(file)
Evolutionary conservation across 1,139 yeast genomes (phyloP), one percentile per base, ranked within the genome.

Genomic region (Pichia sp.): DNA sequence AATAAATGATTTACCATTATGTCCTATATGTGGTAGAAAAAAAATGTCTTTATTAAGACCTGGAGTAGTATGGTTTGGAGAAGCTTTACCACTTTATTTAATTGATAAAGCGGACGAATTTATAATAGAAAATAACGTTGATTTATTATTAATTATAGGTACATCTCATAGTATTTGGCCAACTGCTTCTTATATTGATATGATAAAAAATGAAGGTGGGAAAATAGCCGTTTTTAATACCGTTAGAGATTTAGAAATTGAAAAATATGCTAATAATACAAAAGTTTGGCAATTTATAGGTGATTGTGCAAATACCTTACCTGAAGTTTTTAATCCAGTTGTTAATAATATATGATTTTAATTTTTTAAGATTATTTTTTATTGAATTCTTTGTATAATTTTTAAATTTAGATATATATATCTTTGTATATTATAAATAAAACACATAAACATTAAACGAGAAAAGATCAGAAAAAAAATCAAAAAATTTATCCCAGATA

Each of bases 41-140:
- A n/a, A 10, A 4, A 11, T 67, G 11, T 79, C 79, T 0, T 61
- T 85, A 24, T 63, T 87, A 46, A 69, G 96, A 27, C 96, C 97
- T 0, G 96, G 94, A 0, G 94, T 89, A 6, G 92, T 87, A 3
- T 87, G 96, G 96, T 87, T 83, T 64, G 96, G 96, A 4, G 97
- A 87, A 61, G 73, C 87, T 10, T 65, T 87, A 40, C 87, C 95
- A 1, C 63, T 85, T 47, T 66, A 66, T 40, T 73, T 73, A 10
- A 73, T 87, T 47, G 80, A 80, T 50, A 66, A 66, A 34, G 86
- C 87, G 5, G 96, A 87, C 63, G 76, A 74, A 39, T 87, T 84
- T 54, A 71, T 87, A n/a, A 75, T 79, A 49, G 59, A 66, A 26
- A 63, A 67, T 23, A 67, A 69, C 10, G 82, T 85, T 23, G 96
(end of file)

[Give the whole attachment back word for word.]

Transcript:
Evolutionary conservation across 1,139 yeast genomes (phyloP), one percentile per base, ranked within the genome.

Genomic region (Pichia sp.): DNA sequence AATAAATGATTTACCATTATGTCCTATATGTGGTAGAAAAAAAATGTCTTTATTAAGACCTGGAGTAGTATGGTTTGGAGAAGCTTTACCACTTTATTTAATTGATAAAGCGGACGAATTTATAATAGAAAATAACGTTGATTTATTATTAATTATAGGTACATCTCATAGTATTTGGCCAACTGCTTCTTATATTGATATGATAAAAAATGAAGGTGGGAAAATAGCCGTTTTTAATACCGTTAGAGATTTAGAAATTGAAAAATATGCTAATAATACAAAAGTTTGGCAATTTATAGGTGATTGTGCAAATACCTTACCTGAAGTTTTTAATCCAGTTGTTAATAATATATGATTTTAATTTTTTAAGATTATTTTTTATTGAATTCTTTGTATAATTTTTAAATTTAGATATATATATCTTTGTATATTATAAATAAAACACATAAACATTAAACGAGAAAAGATCAGAAAAAAAATCAAAAAATTTATCCCAGATA

Each of bases 41-140:
- A n/a, A 10, A 4, A 11, T 67, G 11, T 79, C 79, T 0, T 61
- T 85, A 24, T 63, T 87, A 46, A 69, G 96, A 27, C 96, C 97
- T 0, G 96, G 94, A 0, G 94, T 89, A 6, G 92, T 87, A 3
- T 87, G 96, G 96, T 87, T 83, T 64, G 96, G 96, A 4, G 97
- A 87, A 61, G 73, C 87, T 10, T 65, T 87, A 40, C 87, C 95
- A 1, C 63, T 85, T 47, T 66, A 66, T 40, T 73, T 73, A 10
- A 73, T 87, T 47, G 80, A 80, T 50, A 66, A 66, A 34, G 86
- C 87, G 5, G 96, A 87, C 63, G 76, A 74, A 39, T 87, T 84
- T 54, A 71, T 87, A n/a, A 75, T 79, A 49, G 59, A 66, A 26
- A 63, A 67, T 23, A 67, A 69, C 10, G 82, T 85, T 23, G 96